Rafting, the high-adrenaline sport of navigating a river in an inflatable raft, involves several levels of difficulty, depending on how choppy the river is. These ‘grades’ of difficulty are arrived at according to the presence of rapids, which evolve due to sudden plunges in the river’s height, and also because of rocks – small or large – that may be lurking in the waters.
Rafting is a challenging but tremendously fun activity – just remember to keep the instructor’s safety tips in mind! White-water (rapids) does invoke fear but river-running has done properly – under professional guidance, with the right training, using the appropriate equipment, taking all safety precautions, and by following a set of international safety and ecological norms – can be an extremely safe, enjoyable and exciting soft-adventure sport.
The sport’s popularity is probably due to the fact that almost anyone, including non-swimmers and those with no prior experience, can go rafting. All it takes is 15 minutes of instructions and you can have the time of your life – riding the waves, getting splashed and enjoying the peace and tranquillity of the river.
Rapids are graded on an international scale from I to VI progressively increasing in difficulty and danger. The size and type of waves, the hazards, remoteness, water temperature and nature of river (continuous rapids or a calm section between the rapids), the geographical terrain (a stretch of a gorge or flat, open country) all go into deciding the grade of a rapid. The overall grade of a river depends on the hardest rapid on that river.
Basic to medium swimming skills are required for Grades I to III, while a decent experience of white-water rafting is necessary for Grades IV and VI.
If you have a previous medical condition, mention them to the instructor, and do remember to carry the necessary prescribed medication.
The most important tip for white water rafting for beginners is to listen to your guide. He or she is there to help you stay safe while enjoying the ride to the fullest. Ask questions if you’re unsure of where to sit, how to paddle, how to strap on your helmet or life jacket, or anything else that comes up.
Perhaps the second most important tip is to relax. No, we’re not talking about being relaxed enough to fall asleep, but confident enough not to panic if you:
• Happen to fall off the raft
• Watch anyone else fall off the raft
• Notice approaching waves or obstacles
Use your adrenaline to fuel your excitement, and you’re much more likely to have an awesome time. And yes, you can expect there to be plenty of adrenaline pumping through your veins as you ride down the rapids!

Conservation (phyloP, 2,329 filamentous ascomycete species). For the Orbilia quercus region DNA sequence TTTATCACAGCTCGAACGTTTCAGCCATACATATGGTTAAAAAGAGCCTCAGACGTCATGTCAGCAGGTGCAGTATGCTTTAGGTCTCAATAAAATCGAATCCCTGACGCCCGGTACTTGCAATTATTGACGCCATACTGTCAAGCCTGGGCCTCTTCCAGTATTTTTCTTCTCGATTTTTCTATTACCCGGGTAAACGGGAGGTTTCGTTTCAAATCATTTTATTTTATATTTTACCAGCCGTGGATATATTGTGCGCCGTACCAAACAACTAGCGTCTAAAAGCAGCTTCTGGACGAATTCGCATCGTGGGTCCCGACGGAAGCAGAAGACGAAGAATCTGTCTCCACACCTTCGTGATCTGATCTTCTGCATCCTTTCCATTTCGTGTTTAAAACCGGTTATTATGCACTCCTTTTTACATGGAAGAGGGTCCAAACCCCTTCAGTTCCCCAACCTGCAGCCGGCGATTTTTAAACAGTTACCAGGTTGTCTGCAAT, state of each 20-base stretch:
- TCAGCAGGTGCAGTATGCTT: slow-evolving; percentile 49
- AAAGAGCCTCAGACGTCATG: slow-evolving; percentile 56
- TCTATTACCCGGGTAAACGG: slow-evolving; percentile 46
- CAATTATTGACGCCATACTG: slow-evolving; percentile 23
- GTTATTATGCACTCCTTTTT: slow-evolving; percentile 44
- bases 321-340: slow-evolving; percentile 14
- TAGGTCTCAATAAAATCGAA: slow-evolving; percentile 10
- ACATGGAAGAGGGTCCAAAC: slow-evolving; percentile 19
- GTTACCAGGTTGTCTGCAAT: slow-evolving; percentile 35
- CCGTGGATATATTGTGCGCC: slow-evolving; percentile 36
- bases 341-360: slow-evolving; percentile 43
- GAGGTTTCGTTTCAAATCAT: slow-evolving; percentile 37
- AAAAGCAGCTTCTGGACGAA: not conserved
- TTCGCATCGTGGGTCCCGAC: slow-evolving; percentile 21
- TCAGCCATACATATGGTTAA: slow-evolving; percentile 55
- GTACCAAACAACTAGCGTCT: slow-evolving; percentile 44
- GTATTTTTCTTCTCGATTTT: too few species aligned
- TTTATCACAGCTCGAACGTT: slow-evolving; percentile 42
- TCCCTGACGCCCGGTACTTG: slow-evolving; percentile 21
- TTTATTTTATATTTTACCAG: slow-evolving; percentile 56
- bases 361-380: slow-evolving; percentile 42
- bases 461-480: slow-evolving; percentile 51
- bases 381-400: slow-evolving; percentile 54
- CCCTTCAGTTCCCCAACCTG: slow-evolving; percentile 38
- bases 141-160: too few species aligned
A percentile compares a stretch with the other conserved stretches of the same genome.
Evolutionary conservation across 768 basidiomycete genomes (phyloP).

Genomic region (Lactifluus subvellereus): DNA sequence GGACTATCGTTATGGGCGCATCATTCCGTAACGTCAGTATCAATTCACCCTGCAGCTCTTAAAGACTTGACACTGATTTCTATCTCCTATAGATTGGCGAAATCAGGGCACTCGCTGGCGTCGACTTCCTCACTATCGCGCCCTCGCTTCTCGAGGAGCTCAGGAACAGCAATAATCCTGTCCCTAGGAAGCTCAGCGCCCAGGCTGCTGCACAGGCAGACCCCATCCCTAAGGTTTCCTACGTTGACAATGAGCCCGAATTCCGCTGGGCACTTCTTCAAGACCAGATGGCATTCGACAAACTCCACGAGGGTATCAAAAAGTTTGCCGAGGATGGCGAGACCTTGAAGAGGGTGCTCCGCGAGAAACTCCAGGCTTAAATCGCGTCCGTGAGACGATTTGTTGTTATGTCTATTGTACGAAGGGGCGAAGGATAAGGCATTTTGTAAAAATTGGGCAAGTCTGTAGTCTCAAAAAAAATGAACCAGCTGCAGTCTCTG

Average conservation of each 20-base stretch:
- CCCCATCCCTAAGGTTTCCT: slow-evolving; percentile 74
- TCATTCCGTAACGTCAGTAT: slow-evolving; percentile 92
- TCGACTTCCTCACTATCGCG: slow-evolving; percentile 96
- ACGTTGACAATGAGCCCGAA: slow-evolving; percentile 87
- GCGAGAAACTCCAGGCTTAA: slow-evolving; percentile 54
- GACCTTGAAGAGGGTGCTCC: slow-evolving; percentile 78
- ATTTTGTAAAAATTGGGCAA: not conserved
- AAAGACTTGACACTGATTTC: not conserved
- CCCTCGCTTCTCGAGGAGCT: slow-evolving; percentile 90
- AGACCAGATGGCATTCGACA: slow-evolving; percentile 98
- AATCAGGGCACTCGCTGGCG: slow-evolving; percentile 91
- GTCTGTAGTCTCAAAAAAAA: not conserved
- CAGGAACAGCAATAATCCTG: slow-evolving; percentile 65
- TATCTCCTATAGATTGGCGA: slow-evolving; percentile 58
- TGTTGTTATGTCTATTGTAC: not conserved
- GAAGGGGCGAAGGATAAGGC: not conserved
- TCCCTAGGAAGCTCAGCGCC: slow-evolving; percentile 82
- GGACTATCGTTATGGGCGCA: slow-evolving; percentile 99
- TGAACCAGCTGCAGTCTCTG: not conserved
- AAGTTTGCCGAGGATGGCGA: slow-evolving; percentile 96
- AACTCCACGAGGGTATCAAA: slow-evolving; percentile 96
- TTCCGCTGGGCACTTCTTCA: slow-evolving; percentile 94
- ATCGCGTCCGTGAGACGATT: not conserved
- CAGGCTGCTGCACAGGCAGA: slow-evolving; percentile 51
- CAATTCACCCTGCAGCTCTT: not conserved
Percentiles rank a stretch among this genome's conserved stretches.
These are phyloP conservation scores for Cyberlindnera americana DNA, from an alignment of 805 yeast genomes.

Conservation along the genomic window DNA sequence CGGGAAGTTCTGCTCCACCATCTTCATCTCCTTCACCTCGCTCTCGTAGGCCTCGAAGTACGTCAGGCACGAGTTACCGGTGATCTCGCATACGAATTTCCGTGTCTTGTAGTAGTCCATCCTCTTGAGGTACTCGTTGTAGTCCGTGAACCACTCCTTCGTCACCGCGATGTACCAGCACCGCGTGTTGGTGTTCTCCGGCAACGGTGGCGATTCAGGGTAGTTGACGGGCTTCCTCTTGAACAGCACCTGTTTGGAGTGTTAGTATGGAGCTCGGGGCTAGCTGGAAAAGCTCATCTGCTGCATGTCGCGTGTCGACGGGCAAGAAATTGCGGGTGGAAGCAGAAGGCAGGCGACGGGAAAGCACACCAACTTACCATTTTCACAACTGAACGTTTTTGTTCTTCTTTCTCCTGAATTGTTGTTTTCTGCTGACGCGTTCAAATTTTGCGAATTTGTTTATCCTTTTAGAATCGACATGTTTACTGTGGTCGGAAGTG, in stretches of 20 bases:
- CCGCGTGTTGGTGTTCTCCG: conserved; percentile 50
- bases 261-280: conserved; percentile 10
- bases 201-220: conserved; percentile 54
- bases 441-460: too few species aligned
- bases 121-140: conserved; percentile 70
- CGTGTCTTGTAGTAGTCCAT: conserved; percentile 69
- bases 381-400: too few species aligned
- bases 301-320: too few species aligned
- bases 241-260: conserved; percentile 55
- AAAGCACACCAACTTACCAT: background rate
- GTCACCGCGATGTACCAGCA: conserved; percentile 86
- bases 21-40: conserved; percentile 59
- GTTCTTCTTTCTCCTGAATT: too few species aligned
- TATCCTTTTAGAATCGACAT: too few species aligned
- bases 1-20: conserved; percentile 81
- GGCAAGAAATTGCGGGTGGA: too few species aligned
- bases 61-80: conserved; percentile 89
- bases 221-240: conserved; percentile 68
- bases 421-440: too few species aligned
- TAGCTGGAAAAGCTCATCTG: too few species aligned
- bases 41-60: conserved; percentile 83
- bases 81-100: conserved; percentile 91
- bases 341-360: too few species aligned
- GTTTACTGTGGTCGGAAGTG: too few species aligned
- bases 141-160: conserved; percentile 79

You’ve decided that you’re ready to experience the rush of paddling down a river, splashing and laughing with friends and family. When preparing for your first rafting adventure, there are numerous beginner rafting tips that can help you be prepared. By understanding what to expect and how to stay safe, you will be ready to go on the trip of a lifetime!
Probably the most important tip is to pay special attention to everything your guide has to say. Our raft guides are highly trained river-lovers who are committed to making your trip as safe and fun as possible.
Before you head out, your raft guide will talk to the group about safety tips and what to expect. Be sure to listen closely to this introduction as they will tell you what you need to know before you head out on your river adventure.
Once you’re on the raft, continue to listen to your guide. They will tell you when and how to paddle if you need to lean to one side of the raft to keep everything balanced, and even what to do if a paddler should happen to slip out of the raft.
At every moment when you’re on the river, your life jacket and helmet need to be secured. Before you step onto the raft, ensure that they both feel snug and comfortable. If you need any assistance making sure that your safety equipment is on and fitting properly, ask our staff to help you.
The end of your paddle has what is known as a T-grip. It is absolutely essential that you always keep one of your hands over the T-grip. One of the most common injuries that can occur river rafting is injuring another rafter by taking your hand off of the end of your paddle. If this happens when you go through a rapid, the T-grip can end up making contact with another rafter.
Raft trips are a great combination of nature, scenery, and exercise, and as such, require ample hydration. Warm weather and physical exhaustion can happen, and you want to keep yourself hydrated.
Adventure rafting in the royal gorge there might be times when the river shells out some surprises. Maybe you weren’t prepared for a rapid or your raft gets stuck on a rock. In these situations, the key is to stay calm. When you are calm, your mind and body will be more capable of listening and doing what you need to do to keep yourself and others safe.
While you want to be sure to pay attention to safety and prepare yourself well for your day trip, the most important part is to relax, enjoy, and have a good time! Rafting is a great way to escape the city, exercise, and let go of any stress that your day job might carry. Let yourself be fully present and enjoy the time spent on the river.